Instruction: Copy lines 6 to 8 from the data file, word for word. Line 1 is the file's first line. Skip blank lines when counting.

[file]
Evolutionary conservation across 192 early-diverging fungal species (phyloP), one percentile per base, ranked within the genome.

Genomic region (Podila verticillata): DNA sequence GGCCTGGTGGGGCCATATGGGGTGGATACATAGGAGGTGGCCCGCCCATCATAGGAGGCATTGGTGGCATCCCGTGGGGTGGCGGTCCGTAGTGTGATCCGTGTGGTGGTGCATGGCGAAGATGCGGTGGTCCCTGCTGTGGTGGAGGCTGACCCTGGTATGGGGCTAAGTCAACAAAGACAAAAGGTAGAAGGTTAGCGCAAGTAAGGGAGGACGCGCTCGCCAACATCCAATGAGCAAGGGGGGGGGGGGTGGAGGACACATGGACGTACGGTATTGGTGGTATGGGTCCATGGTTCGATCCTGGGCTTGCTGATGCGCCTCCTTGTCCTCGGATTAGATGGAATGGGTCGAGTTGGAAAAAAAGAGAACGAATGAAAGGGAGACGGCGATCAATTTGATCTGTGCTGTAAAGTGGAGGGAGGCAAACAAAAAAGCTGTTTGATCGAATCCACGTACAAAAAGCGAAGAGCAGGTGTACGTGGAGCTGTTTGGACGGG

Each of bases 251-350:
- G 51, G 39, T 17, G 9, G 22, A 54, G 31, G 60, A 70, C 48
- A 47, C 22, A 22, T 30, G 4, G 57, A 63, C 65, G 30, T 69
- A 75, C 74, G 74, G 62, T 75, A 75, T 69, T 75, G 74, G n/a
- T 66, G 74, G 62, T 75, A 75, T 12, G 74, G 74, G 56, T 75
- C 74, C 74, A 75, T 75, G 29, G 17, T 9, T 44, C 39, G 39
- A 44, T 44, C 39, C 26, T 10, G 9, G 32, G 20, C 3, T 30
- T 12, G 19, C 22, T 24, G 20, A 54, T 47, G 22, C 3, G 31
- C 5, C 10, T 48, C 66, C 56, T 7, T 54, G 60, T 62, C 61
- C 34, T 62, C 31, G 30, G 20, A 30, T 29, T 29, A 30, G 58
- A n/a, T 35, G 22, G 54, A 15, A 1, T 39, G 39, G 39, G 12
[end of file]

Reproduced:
- A 75, C 74, G 74, G 62, T 75, A 75, T 69, T 75, G 74, G n/a
- T 66, G 74, G 62, T 75, A 75, T 12, G 74, G 74, G 56, T 75
- C 74, C 74, A 75, T 75, G 29, G 17, T 9, T 44, C 39, G 39